Gloria and Hank always enjoyed their lives with family and friends. They had homes in Newport Beach and Palm Springs. Hank kept a boat in Newport and loved being on the ocean. None of the activities in any places where they lived were done in solitude. It was always family time for Gloria and Hank. As their son Marc put it, “My parents travelled with their squad- their legacy is their family.”

Fittingly, Gloria and Hank died in similar circumstan­ces: both at home, both surrounded by all of their children and their 10 grandchild­ren, both just after celebratin­g Mass with Monsignor Lloyd Torgerson, pastor of St. Monica’s Catholic Church in Santa Monica.

They both died on Sundays, 90 days apart. Gloria Restagno Caruso is preceded in death by her parents, Anna and Frank Restagno, and her siblings.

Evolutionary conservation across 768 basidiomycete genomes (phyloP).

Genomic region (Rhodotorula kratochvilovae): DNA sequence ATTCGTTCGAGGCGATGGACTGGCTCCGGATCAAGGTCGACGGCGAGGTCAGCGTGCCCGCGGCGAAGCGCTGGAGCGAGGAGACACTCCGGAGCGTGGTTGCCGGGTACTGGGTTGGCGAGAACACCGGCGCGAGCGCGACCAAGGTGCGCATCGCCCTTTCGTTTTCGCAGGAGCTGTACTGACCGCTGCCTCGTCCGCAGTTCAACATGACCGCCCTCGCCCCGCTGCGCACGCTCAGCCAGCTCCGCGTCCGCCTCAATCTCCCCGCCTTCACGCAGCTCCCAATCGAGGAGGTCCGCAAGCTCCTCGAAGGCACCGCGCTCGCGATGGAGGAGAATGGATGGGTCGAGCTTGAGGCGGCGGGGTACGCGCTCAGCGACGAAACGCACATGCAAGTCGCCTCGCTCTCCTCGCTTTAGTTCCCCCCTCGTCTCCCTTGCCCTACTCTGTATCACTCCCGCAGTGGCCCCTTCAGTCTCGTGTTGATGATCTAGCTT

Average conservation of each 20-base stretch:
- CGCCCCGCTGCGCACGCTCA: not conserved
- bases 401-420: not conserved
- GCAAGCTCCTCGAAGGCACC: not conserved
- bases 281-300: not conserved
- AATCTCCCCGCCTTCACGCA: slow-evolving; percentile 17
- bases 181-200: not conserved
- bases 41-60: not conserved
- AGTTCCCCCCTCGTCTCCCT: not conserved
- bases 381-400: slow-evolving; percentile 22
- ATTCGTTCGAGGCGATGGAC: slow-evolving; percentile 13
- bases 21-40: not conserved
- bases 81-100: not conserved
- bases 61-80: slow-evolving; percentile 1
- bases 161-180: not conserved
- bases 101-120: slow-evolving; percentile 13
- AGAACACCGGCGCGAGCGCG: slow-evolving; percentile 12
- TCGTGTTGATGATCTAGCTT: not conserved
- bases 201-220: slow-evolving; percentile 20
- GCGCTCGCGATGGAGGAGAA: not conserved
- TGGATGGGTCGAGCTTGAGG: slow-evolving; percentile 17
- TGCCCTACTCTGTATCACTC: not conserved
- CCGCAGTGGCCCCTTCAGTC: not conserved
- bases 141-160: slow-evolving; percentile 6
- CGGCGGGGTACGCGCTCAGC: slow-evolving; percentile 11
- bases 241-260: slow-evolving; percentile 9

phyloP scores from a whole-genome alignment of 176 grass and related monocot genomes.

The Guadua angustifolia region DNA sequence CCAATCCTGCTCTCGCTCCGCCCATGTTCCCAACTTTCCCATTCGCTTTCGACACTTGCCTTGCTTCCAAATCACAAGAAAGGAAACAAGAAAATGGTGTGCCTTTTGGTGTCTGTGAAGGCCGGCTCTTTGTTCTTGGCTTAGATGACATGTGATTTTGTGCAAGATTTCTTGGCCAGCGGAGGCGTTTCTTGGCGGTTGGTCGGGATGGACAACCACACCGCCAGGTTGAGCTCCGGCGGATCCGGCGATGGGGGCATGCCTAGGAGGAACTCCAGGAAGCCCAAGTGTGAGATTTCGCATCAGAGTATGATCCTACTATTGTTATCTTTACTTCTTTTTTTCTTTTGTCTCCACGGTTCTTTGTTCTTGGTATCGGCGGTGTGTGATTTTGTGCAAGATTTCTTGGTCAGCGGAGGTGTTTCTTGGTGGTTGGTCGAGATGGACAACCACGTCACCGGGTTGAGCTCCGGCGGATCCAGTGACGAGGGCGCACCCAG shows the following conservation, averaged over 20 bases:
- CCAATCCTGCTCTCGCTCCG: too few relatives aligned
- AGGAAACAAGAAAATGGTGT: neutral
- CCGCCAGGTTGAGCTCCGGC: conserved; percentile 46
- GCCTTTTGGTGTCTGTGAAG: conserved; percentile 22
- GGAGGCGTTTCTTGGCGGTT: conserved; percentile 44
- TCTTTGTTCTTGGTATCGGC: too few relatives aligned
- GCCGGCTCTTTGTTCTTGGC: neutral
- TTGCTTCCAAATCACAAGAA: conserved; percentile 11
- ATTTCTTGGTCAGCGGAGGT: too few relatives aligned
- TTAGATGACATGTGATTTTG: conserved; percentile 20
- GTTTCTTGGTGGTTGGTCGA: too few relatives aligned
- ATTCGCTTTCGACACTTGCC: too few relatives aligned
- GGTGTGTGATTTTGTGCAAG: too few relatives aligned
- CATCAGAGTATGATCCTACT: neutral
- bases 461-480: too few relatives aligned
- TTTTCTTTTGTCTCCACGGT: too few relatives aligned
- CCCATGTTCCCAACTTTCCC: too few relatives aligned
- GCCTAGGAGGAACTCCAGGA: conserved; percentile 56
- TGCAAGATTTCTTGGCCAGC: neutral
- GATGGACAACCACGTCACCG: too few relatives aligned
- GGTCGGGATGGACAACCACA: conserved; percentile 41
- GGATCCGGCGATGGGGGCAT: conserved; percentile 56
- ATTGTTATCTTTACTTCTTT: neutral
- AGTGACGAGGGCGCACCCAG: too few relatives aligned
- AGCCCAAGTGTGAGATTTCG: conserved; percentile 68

Henry J. Caruso is preceded in death by his parents, Josephine and August Caruso, and his two brothers.

Mr. and Mrs. Caruso are survived by their daughter Christina Caruso, sons Rick J. (Tina) Caruso and Marc (Donna) Caruso, and ten grandchild­ren: Alexandra, Michael, Nicklas, Madison, Alex, Gregory, Justin, Gianna, Dominic, and Rocco.

Their lives will be celebrated in a private Mass at St. Monica’s Church.

Memorial donations may be made to the USC Caruso Catholic Center (http://www.catholictr­ojan.org/Giving) or the USC Caruso Family Center for Childhood Communicat­ions (https://ent.keckmedici­ne. org/treatments-services/center-for-childhoodc­ommunicati­on/) or St. Francis High School (https://www.sfhs.com/page.cfm?p=1520).